SUN Hockey Pool

Fans prepare for the worst

DEREK PUDDICOMBE -- Ottawa Sun

, Last Updated: 6:40 AM ET

Hockey fans savoured every second of Team Canada's World Cup victory last night. They lapped up every, pass, shot, save and goal. Not because they were coming out of hockey hibernation to get an early look at the 2004-05 NHL season, but because it could be the last taste of NHL this season.

Wearing his Team Canada World Cup jersey and taking in last night's game at a packed Marshy's Bar-B-Que and Grill in Nepean, Tyler D'Angelo says he will be able to endure a year without hockey.

"A lockout could be in everybody's best interest," said D'Angelo, 21, who argued the salary cap the NHL Players Association is fighting is unrealistic. "I'm willing to absorb the strike."

'KIND OF SCARY'

D'Angelo and four of his friends have already had their fair share of pro hockey this summer after taking in two World Cup games in Montreal.

But fans won't be the only ones to suffer. Local bars and restaurants, which depend on Senators home games to draw big crowds will be scrambling to compensate.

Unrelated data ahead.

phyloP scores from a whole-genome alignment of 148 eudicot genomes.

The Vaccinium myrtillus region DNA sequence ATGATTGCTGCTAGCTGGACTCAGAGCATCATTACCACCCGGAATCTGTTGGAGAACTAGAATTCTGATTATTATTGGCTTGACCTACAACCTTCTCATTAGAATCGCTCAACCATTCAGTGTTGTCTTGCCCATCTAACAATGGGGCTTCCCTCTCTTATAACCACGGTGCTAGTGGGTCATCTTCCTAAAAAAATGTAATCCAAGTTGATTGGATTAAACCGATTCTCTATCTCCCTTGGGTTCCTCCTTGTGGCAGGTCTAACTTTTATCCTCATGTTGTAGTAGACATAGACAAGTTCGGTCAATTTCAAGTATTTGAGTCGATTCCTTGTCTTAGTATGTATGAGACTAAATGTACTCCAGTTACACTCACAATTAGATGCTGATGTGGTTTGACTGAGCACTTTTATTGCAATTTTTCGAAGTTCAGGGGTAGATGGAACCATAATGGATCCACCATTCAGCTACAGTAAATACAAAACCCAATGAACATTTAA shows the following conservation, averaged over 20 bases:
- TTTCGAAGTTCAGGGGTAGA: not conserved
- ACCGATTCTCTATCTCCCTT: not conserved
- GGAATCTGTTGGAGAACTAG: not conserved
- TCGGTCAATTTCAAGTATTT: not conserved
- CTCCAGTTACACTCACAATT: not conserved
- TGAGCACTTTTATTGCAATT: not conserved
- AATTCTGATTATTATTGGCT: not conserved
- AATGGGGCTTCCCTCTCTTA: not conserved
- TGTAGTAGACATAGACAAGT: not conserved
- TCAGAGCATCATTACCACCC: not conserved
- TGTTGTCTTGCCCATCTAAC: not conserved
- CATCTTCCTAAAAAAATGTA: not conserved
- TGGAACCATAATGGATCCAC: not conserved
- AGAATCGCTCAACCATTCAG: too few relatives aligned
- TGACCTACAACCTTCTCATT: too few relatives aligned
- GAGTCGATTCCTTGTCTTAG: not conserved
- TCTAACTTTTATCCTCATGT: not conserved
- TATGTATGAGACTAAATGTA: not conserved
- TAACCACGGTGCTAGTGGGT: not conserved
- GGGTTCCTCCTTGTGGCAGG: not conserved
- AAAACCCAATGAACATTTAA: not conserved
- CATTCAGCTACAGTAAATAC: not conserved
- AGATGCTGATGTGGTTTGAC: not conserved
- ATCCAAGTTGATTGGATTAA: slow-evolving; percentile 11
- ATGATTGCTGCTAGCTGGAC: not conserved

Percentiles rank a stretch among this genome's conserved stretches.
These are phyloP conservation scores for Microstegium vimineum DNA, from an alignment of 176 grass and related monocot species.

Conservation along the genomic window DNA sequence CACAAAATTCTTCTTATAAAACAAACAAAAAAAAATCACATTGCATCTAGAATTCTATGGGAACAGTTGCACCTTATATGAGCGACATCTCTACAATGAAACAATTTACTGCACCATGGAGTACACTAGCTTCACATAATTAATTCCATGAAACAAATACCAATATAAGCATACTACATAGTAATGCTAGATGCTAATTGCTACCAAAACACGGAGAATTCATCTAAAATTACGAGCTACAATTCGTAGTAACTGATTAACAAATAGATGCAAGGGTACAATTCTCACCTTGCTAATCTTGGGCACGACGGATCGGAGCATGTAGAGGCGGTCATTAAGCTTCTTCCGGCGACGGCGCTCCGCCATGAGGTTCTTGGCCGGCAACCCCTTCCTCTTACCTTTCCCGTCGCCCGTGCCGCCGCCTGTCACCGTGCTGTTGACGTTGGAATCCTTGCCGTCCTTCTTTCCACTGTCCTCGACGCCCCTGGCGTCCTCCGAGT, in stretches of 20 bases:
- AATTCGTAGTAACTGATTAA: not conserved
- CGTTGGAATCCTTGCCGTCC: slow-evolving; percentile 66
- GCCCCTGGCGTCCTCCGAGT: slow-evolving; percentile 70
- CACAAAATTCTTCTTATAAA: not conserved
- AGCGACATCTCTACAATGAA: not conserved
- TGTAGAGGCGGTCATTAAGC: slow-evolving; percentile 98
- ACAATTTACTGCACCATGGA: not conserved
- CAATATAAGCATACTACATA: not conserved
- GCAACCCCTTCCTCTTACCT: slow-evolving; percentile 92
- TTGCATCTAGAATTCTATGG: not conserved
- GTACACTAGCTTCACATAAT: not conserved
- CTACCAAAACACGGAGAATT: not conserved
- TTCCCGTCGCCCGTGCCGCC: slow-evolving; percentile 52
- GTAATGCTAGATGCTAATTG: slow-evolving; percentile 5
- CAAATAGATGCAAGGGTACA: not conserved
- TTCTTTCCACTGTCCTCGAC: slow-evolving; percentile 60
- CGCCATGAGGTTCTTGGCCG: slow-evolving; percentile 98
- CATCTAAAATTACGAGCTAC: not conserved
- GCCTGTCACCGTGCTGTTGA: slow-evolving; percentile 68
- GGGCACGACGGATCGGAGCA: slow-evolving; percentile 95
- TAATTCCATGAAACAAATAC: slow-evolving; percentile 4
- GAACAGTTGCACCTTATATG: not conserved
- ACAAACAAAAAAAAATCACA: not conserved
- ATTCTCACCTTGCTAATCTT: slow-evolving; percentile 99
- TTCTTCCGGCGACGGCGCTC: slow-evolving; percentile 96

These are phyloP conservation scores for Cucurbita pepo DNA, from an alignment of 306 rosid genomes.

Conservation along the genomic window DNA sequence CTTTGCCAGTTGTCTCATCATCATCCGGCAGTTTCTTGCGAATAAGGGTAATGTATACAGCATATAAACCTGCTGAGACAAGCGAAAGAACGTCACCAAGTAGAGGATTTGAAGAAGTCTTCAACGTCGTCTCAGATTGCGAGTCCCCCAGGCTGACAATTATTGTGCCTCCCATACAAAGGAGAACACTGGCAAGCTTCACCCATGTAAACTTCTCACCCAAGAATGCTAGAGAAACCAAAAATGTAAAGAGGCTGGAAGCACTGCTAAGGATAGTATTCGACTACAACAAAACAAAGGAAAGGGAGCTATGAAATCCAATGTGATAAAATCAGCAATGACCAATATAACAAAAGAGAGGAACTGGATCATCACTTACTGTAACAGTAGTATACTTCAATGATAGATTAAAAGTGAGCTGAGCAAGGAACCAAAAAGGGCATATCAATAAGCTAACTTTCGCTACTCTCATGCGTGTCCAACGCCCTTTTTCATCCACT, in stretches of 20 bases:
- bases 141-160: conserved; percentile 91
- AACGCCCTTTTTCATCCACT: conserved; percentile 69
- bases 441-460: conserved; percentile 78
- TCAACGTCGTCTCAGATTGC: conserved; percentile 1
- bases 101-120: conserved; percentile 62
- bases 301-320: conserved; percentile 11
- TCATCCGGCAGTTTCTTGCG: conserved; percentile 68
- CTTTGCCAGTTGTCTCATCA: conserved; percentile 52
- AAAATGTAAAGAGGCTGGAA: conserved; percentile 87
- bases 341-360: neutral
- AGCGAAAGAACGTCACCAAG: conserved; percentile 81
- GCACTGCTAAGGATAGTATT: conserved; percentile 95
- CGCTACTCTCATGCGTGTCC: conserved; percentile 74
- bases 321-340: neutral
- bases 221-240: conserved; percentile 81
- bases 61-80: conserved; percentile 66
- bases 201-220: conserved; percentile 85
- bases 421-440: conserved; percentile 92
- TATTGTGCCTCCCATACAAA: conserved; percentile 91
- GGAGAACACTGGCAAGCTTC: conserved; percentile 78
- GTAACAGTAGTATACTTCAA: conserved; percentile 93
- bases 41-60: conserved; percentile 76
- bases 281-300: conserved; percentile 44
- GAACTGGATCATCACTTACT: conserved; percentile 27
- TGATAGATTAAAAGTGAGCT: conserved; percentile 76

Brad Marsh, who spent 15 seasons playing defence in the NHL, his last year with the Ottawa Senators, owns two Ottawa sports bars and is bracing for a drop in business.

"It's kind of scary from our standpoint," said Marsh, who is preparing promotions to compensate for a potential decrease in business.

"It's unfortunate that it has come to this. Nothing compares to hockey."

With a lengthy lockout looming, it seems to be the fans who will miss their hockey favourites the most.

OTHER SPORTS

"I was really looking forward to the Sens having a good year this season with Hasek in nets," said Keith Fenwick, who stopped by Local Heroes last night.

However, with Canadian football in full swing and the Grey Cup in Ottawa this year, Major League Baseball heading into the playoffs, the NFL kicking off their season this week, and NBA basketball beginning in a matter of weeks, most sports fanatics will have enough to keep them occupied.

But with word that an NHL lockout could last 18 months, it may not be enough.

"I'm not a football fan and I'm not a baseball fan," said Andrew MacKay.

"I guess I'll have to play hockey to compensate."

derek.puddicombe@ott.sunpub.com


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